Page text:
> better variant, when user may reserve several nodes and use it in different
> ways. For the virtual reservations it will be better to start / delete them
> as a default way (for something unusual Heat may be used and modified).
> Okay. So let's bootstrap it this way then. There will be two different
> ways the reservation service will deal with reservations depending on
> whether its physical or virtual. All things being equal, future will tell
> how things settle. We will focus on the physical host reservation side of
> things. It think having this contradictory debate helped to understand each
> others use cases and requirements that the initial design has to cope with.
> Francois who already submitted a bunch of code for review will not return
> from vacation until the end of August. So things on our side are a little
> on the standby until he returns but it might help if you could take a look
> at it. I suggest you start with your vision and we will iterate from there.
> Is that okay with you?
> Do you think that this workflow is useful too and if so can you propose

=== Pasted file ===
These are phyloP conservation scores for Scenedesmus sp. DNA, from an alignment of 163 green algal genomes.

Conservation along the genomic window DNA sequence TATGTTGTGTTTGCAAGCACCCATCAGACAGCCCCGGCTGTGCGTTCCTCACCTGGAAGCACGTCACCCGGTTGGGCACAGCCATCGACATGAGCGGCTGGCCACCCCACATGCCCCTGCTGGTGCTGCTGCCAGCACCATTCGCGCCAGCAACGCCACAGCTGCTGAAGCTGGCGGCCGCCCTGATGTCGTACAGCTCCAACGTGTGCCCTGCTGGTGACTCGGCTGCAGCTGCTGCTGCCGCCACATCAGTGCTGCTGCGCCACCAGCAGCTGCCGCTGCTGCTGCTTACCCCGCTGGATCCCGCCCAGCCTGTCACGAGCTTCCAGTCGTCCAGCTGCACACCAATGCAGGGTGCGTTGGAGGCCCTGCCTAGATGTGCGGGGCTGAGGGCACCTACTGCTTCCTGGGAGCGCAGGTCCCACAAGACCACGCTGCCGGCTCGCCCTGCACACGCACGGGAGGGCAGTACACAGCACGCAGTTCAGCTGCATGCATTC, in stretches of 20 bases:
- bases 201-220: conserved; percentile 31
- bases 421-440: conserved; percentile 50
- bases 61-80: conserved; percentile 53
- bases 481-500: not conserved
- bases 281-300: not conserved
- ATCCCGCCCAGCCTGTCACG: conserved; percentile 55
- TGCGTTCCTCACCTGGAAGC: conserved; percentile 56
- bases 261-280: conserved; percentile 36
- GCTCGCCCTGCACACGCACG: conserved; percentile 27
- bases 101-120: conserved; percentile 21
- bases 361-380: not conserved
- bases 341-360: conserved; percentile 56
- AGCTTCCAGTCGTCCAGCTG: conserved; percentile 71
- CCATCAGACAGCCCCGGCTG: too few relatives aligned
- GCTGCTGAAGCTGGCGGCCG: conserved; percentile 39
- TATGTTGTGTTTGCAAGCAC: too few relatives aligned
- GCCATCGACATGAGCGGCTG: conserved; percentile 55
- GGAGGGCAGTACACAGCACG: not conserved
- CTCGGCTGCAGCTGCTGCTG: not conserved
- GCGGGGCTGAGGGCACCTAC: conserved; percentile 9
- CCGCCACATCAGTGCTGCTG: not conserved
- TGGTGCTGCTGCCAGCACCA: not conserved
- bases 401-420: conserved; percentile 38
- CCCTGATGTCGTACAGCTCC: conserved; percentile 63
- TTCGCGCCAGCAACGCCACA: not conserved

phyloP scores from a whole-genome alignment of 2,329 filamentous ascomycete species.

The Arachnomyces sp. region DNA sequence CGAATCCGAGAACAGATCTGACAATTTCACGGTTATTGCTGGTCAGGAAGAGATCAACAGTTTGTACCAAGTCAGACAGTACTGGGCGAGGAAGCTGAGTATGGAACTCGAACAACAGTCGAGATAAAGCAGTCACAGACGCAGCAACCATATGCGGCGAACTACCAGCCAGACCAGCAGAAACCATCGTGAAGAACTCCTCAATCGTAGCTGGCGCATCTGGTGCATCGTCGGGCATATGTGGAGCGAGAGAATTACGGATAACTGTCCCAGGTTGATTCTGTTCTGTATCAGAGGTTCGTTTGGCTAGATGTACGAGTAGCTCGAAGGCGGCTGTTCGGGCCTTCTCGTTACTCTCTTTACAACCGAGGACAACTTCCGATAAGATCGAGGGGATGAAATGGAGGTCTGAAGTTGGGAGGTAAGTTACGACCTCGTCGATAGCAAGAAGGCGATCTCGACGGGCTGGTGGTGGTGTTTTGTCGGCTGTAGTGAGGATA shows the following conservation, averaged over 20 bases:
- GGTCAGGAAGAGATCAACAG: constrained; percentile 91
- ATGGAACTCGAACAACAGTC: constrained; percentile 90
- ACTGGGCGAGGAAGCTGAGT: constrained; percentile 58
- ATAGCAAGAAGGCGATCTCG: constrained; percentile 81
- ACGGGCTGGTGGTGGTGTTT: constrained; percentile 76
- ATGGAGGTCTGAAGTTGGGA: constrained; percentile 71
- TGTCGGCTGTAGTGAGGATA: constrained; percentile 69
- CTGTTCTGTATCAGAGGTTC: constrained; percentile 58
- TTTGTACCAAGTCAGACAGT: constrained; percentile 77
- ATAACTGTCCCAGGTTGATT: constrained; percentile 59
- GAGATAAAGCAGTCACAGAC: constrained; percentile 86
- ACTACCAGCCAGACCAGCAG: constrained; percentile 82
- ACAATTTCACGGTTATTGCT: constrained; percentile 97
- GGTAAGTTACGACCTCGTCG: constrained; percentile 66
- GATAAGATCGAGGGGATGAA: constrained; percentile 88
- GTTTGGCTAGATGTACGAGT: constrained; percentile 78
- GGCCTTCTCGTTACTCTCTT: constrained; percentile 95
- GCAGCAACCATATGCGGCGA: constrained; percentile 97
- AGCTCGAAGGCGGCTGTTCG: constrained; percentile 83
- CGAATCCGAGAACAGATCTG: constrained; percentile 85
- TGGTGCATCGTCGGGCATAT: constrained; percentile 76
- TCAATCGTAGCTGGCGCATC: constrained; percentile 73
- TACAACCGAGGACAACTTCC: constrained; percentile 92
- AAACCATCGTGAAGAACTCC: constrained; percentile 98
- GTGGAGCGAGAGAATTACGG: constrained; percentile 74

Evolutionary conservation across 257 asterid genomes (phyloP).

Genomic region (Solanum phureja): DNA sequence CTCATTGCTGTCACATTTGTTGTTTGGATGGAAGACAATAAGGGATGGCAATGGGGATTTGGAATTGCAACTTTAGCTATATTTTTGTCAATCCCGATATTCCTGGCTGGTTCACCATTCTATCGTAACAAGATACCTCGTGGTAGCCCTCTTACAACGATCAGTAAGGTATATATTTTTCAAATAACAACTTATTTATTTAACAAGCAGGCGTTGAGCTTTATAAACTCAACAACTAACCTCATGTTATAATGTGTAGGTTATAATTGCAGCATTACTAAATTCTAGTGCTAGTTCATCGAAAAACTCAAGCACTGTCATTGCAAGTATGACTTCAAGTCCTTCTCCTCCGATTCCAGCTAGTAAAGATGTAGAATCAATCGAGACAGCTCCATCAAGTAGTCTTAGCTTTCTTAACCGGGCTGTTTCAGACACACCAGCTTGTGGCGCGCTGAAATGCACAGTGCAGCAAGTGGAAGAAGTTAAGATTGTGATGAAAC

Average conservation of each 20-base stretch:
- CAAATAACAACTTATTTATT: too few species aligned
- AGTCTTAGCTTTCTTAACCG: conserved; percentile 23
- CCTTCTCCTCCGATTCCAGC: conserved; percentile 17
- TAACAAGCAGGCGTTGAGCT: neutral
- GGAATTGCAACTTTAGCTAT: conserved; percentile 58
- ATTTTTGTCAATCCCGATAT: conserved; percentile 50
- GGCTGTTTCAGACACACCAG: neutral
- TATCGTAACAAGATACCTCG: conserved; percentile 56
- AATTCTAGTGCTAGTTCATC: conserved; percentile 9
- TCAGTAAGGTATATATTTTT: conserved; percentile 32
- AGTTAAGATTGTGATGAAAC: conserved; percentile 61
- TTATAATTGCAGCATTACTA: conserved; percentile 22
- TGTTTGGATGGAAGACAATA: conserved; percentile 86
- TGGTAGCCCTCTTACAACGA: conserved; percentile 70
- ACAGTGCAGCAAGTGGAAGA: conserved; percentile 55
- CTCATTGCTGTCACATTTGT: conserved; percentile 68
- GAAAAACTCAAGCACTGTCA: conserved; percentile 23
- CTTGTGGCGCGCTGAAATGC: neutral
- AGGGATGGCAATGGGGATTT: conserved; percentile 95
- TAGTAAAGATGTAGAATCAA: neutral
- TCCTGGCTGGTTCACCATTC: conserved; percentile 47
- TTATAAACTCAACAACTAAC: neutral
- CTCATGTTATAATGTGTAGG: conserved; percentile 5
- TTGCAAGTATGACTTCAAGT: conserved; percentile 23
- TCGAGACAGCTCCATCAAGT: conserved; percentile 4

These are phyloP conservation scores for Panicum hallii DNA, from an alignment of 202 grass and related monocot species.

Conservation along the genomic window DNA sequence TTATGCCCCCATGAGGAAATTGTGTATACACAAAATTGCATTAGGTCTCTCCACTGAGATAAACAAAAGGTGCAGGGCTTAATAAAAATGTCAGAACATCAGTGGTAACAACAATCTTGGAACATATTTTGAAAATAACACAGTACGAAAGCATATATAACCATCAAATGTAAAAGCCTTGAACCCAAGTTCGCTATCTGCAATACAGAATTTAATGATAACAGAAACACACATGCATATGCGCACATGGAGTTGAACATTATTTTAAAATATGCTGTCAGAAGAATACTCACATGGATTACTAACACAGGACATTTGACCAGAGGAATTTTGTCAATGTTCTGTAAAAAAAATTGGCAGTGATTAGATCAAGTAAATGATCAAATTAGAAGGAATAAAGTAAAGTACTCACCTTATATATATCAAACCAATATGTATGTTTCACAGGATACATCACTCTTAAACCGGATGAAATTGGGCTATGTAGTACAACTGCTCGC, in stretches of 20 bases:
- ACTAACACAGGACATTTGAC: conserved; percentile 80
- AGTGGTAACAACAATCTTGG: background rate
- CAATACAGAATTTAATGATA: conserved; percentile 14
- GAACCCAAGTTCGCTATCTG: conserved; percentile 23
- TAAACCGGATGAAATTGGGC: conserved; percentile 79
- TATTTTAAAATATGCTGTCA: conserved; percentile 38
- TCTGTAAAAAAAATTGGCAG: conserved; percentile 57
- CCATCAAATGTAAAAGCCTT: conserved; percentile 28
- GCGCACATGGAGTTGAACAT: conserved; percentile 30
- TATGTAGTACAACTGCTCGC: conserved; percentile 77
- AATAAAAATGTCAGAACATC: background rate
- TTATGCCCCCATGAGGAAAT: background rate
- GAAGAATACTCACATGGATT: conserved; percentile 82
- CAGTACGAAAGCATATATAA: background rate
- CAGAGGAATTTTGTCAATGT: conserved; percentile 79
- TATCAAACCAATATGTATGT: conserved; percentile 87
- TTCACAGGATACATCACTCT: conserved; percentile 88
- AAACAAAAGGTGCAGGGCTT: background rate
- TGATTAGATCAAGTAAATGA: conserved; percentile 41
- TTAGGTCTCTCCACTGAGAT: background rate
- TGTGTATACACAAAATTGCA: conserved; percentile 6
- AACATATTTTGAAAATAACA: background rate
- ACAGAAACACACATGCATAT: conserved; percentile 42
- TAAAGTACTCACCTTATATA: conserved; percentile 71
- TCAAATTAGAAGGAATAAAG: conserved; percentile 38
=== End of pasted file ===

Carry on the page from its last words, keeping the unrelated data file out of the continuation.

> another implementation variant for it?
> Thank you.
> On Mon, Aug 12, 2013 at 1:55 PM, Patrick Petit <patrick.petit at bull.net>wrote:
>> On 8/9/13 3:05 PM, Nikolay Starodubtsev wrote:
>> Hello, Patrick!
>> We have several reasons to think that for the virtual resources this
>> possibility is interesting. If we speak about physical resources, user may
>> use them in the different ways, that's why it is impossible to include base
>> actions with them to the reservation service. But speaking about virtual
>> reservations, let's imagine user wants to reserve virtual machine. He knows
>> everything about it - its parameters, flavor and time to be leased for.
>> Really, in this case user wants to have already working (or at least
>> starting to work) reserved virtual machine and it would be great to include
>> this opportunity to the reservation service.
>> We are thinking about base actions for the virtual reservations that
>> will be supported by Climate, like boot/delete for instance, create/delete
>> for volume and create/delete for the stacks. The same will be with volumes,
>> IPs, etc. As for more complicated behaviour, it may be implemented in Heat.
>> This will make reservations simpler to use for the end users.
>> Don't you think so?
>> Well yes and and no. It really depends upon what you put behind those
>> lease actions. The view I am trying to sustain is separation of duties to
>> keep the service simple, ubiquitous and non prescriptive of a certain kind
>> of usage pattern. In other words, keep Climate for reservation of capacity